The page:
Cocktail Machine

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You love parties and technology? You want something to make your college colleagues jealous? Then you need a cocktail machine. Here I show you how to build one yourself.

Step 1: Tools/Materials

Tools:

- Soldering Iron

- Cordless screwdriver

- Saw

- Multimeter

Materials:

-An Arduino Uno

- Pumps (we used old pumps salvaged from an old coffee machine)

- A Relais Module

- A 5V Power supply for the Arduino

- 12V Power supply for the Pumps

- Tubes that fit the pumps

- A funnel

- Some sparewood for the housing

- Screws

- Jumper Wires

- A Breadboard (to test the wiring)

- Some PCBs

Step 2: Safety

Some pumps work with mains voltage. If you're too inexperienced with electricity, better use those with 12V. If you work with mains voltage, then really be careful. Always switch the power off when it's not needed. Also be careful with what you touch. Mains Voltage is absolutly Dangerous.

Step 3: The Electronics - Relay

First let's take a look at the relay module. A relay is an electromechanical switch. It works in the same way as a manual switch, but instead of having to manually push the switch, you apply power to it to change the switch position. It is very useful for turning the power of a device on and off automaticallysince it can switch higher power devices with a low power.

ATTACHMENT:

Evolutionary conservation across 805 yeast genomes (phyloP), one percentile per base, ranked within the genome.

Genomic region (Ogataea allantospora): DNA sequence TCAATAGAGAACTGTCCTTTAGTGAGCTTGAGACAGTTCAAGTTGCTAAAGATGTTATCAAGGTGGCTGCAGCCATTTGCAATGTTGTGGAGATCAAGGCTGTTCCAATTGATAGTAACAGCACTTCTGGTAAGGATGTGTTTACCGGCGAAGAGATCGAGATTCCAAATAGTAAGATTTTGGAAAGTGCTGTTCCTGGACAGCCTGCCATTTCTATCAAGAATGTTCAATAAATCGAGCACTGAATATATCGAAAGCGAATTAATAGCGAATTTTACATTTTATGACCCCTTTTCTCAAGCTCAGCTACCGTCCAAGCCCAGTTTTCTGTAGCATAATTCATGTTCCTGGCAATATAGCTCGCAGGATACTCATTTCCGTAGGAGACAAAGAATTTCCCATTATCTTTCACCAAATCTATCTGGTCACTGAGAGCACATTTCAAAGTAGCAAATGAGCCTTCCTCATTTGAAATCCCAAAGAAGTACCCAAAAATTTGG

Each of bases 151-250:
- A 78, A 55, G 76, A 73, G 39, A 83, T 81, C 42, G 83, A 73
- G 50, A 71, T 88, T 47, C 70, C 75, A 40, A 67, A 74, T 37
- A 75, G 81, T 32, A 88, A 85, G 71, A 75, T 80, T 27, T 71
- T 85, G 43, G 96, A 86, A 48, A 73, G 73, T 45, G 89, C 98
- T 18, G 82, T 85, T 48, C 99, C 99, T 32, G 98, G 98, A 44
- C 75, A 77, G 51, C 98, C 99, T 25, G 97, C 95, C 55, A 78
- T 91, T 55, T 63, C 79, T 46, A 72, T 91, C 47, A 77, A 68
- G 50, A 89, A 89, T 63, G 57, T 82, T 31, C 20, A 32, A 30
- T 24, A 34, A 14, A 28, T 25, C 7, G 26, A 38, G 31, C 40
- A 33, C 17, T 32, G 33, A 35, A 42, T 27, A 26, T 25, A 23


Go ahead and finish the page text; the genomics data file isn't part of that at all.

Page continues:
For Conveniance Ground is now shorted with 'GND', 5V with 'VCC' and 12V with 'life'.

Nowwe have to Power the Relay. For that you need to connect VCC-PY with the 3.3 volts of your Arduino, GND to GND and VCC with the 5 volts of your Arduino. Now just connect an Arduino pin with an relay pin. Watch out, the relay often is 'low active' which means that the Relay switches if you connect the pin to GND. If you program it yourself, you have to program the pin as 'normally HIGH'.

After the board is connected, we connect the each pump to a relay. To do that we screw the GND wire to one of the two 'normally open' connections of the relay. In my case it GND goes to the middle hole, and from there to the GND of your 12V powersupply. The 'Life' of each Pump must be assigned to the other slot of the 'normally open' connection. In my case the first hole a relay.

Tip: you can use the multimeter in continuity test mode to determine wether the relay slots are 'normally open' or 'normally closed'. If you touch two relay slots and it "beeps" than those two are 'normally closed'.